Recent attacks in the south against the United Nations Interim Force in Lebanon were carried out by forces determined to ruin a fragile peace, comments Randa Takyeddine in pan-Arab newspaper Al Hayat. The attacks are couter-intuitive. When Israel first launched its war against Lebanon in 2006, France was the principal lobbyist calling for a halt in aggressions against its Arab ally. It was also the first ally to send its troops south under UN resolution 1701.
It's clear, then, that the recent attack demonstrates a willingness of opposition parties including Hizbollah, to derail the existing security agreement between the Lebanese Minister of Interior and his French counterpart. The anti-French camp also asserts that President Sarkozy fomented a deal with Israel in the eventuality of a war against Lebanon. The attacks mark an attempt to isolate the country from its western friends and change its course in favour of a nuclear Iran. The recent struggle may also be a warning against the forthcoming findings of the interational inquiry into the late prime minister Rafiq Hariri's assassination. Either way, attacks against France and the West are futile. More violence would only ratchet up the instability and uncertainty in a country where peace is long-overdue.
The Arab region is caught in the midst of major discord between heavy-weight Muslim clerics over national security issues, London-based Al Quds Al Arabi said in an editorial. Many of Egypt's state-sanctioned scholars have weighed in with legal opinions or "fatwas" that serve and justify the interests of the regime. A recent, noteworthy fatwa was issued by Dr Yusuf al Qardawi, chairman of the International Association of Muslim Scholars, who is also known for adopting controversial stances.
Several days ago, he issued a definitive condemnation of all calls to visit the Muslim sacred sites of Al Aqsa Mosque and Jerusalem whilst it remains under Israeli occupation. He asserted that such visits are a disgrace and give legitimacy to occupying forces. His legal opinion came in response to the announcement by the Egyptian Minister of Religious Affairs as to his request for an Israeli visa to visit Jerusalem in support of the Palestinian cause. The minister intends to go as a representative of Egypt, a state with strong ties to Israel on political, economic and diplomatic levels. Visits by official and religious scholars to the occupied territories endorse the occupation and depict Israel as a tolerance state, despite its plans to destroy the holy mosque, concludes the article.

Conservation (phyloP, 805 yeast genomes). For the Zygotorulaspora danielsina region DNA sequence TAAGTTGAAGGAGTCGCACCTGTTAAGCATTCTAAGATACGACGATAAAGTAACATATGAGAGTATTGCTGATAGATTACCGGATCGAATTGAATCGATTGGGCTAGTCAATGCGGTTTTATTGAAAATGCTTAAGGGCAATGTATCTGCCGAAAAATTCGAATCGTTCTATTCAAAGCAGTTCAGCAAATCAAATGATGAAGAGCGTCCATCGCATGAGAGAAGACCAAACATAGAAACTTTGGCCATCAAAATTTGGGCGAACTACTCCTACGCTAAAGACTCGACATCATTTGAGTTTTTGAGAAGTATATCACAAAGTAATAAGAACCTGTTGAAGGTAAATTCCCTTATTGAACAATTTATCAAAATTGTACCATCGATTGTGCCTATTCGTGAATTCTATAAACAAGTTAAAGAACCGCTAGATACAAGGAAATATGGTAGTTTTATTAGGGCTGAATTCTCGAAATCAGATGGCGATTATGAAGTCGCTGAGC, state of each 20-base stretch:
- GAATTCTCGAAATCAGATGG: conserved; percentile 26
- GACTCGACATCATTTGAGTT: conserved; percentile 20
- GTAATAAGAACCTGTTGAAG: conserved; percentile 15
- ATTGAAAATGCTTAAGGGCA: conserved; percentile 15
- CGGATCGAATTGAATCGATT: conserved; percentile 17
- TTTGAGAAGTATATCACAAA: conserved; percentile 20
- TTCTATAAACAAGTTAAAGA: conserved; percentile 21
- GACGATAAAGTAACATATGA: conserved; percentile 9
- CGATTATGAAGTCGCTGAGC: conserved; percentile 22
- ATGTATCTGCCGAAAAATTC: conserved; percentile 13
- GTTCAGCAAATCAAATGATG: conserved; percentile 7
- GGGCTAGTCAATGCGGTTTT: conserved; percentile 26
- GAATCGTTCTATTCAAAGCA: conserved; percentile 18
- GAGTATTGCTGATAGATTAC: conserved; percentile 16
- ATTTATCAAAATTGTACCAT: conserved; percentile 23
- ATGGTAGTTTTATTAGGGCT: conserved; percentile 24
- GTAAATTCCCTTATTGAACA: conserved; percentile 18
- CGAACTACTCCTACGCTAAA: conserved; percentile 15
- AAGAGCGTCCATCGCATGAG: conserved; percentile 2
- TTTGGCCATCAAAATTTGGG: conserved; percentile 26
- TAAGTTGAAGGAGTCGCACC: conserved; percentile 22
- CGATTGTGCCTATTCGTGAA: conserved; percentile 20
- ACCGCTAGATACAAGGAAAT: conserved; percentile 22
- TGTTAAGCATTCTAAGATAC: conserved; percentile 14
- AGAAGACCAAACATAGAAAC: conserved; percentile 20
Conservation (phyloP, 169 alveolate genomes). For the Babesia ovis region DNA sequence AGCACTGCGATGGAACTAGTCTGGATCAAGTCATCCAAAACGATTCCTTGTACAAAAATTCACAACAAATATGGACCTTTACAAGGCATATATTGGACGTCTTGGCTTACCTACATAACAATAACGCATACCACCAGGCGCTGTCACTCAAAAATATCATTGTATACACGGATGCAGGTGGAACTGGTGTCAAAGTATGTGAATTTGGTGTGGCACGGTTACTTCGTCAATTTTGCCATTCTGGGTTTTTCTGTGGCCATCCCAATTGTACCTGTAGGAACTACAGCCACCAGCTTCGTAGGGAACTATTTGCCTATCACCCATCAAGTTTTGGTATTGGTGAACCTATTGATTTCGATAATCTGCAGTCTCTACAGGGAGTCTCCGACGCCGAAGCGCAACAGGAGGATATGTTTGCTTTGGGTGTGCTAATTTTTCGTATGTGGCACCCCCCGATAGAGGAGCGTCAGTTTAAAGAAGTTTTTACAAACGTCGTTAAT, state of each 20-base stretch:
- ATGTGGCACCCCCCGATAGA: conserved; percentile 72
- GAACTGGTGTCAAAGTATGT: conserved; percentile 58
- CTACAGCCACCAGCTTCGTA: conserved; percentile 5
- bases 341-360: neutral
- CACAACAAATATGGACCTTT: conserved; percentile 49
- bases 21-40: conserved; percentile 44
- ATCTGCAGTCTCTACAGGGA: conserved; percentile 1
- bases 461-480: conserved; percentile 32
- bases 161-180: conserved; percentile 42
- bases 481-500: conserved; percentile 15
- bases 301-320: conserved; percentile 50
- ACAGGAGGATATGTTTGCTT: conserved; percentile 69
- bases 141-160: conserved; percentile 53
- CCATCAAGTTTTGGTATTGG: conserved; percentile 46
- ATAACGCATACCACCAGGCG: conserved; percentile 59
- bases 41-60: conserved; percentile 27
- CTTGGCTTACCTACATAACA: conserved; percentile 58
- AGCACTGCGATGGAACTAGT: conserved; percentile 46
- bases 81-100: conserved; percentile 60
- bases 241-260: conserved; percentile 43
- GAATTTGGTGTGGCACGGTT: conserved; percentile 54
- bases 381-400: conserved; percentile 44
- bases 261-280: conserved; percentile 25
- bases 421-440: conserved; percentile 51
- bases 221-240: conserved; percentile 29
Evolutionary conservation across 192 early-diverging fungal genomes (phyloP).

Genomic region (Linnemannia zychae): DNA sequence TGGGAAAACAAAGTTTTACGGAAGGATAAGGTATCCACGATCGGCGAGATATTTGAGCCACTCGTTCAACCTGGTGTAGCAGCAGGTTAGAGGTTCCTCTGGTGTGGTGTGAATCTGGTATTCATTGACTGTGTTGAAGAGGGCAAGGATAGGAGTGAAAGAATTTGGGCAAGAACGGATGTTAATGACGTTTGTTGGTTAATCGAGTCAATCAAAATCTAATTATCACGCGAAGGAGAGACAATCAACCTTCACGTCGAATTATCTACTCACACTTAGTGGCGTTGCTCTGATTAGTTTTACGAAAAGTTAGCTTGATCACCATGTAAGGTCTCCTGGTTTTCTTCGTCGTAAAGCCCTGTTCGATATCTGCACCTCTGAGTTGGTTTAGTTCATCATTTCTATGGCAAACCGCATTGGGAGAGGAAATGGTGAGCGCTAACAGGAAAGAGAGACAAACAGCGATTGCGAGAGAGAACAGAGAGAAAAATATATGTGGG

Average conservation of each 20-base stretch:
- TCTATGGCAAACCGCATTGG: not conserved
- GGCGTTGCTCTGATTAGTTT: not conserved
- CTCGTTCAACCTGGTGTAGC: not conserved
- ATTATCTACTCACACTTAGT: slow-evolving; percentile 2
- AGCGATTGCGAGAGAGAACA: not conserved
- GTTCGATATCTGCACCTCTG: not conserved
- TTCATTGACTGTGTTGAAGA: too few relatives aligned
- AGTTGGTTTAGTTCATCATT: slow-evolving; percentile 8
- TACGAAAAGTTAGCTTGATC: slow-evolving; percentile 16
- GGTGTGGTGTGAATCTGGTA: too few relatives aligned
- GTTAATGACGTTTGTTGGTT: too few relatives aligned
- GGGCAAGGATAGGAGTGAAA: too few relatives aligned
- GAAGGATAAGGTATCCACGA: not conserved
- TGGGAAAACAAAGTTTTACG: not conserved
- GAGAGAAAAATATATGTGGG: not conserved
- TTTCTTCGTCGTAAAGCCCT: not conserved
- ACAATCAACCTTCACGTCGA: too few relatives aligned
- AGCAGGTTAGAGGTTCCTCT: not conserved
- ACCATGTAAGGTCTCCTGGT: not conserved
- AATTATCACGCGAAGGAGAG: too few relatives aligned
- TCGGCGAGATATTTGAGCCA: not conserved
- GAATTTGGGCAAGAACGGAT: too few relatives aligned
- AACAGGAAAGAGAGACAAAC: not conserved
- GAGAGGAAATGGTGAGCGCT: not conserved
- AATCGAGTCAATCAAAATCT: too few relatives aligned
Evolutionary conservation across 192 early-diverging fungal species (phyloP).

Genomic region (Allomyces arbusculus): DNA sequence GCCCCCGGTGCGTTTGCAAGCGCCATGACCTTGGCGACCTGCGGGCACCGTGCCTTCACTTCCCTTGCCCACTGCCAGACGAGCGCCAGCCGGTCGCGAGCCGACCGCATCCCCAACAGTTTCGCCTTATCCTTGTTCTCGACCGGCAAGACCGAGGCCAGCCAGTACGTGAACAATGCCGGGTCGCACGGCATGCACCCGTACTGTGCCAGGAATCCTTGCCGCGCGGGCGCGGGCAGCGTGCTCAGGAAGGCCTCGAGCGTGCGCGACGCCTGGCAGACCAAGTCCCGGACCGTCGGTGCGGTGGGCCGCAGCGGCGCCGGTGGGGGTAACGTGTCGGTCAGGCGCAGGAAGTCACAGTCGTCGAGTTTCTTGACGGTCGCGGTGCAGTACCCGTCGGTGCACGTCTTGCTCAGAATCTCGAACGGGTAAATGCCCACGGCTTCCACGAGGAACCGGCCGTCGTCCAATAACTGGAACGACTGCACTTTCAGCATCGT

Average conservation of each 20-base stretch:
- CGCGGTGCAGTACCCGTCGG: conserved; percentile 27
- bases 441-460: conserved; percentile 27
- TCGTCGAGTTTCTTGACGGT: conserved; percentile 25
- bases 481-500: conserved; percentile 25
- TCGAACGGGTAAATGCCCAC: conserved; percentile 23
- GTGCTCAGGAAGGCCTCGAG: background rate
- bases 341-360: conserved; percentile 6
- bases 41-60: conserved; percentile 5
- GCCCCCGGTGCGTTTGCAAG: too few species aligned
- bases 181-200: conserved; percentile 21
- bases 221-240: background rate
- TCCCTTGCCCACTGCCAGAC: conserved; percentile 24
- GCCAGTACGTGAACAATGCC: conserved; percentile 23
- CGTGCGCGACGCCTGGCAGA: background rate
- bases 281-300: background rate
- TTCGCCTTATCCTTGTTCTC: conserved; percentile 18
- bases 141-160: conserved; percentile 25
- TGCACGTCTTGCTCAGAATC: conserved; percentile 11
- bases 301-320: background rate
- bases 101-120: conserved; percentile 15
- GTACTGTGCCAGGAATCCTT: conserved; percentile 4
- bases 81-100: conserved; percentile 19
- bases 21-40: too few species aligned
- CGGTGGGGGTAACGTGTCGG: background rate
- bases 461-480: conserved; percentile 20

It should come as no surprise that the International Criminal Court, under intense international pressure, has issued a new warrant against the Sudanese president Omar al Bashir. The ruling falls in line with policies pursued by most superpowers, led by the US, towards what many call rogue states, noted the Emirati newspaper, Akhbar Al Khaleej.
Towards the end of the Bush regime, the Arab world believed that the US would roll back its neoconservative strategy once the hawks had left the White House. But changes have merely occurred at the level of rhetoric, with no change in core policy. The new administration has shown that nothing has really changed at the top. Iraq, for example, is still under occupation and Afghanistan is enduring a tragic war, without end in sight. Uncertainty continues to underscore US approaches in the Middle East.
As part of its opaque policy agenda, Washington has pursued what appears to be a legal avenue by asking president al Bashir to appear before the ICC to respond to charges of war crimes brought against him. As such, we cannot trust the ICC's to be fair, as it continues to purposefully ignore the brutal crimes of occupation committed by the Israelis in the Palestinian Territories. In sum, this leads us to believe that the warrant is solely politically driven and meant to serve US interests in Sudan, the piece concludes.
Israel's military investigation into its naval assault on the Freedom Flotilla came close to recommending that its government should reward the very troops that fired at activists with medals of merit, commented Rajeh al Khouri in the Lebanese Annahar, following the report's publication two days ago. It was never in doubt that an Israeli committee headed by a retired army general would acquit the criminals. It is alarming, however, that the report's summary also described the crime as commendable - in view of what it claims was falsified evidence of activists attacking the commando fighters.
Reserve Major General Giora Eiland asserted that Navy Commando soldiers operated properly, with professionalism, bravery and resourcefulness and displayed proper decision making in the report. The inquiry further determined that the use of live fire was justified and the entire operation was worthwhile. The report stands in insolent regard for an ugly crime that shocked the world, and is clearly devoid of any remorse. Other investigations are jointly underway in Israel with foreign observers, but the result's won't be more satisfying.
* Digest compiled by Racha Makarem email@example.com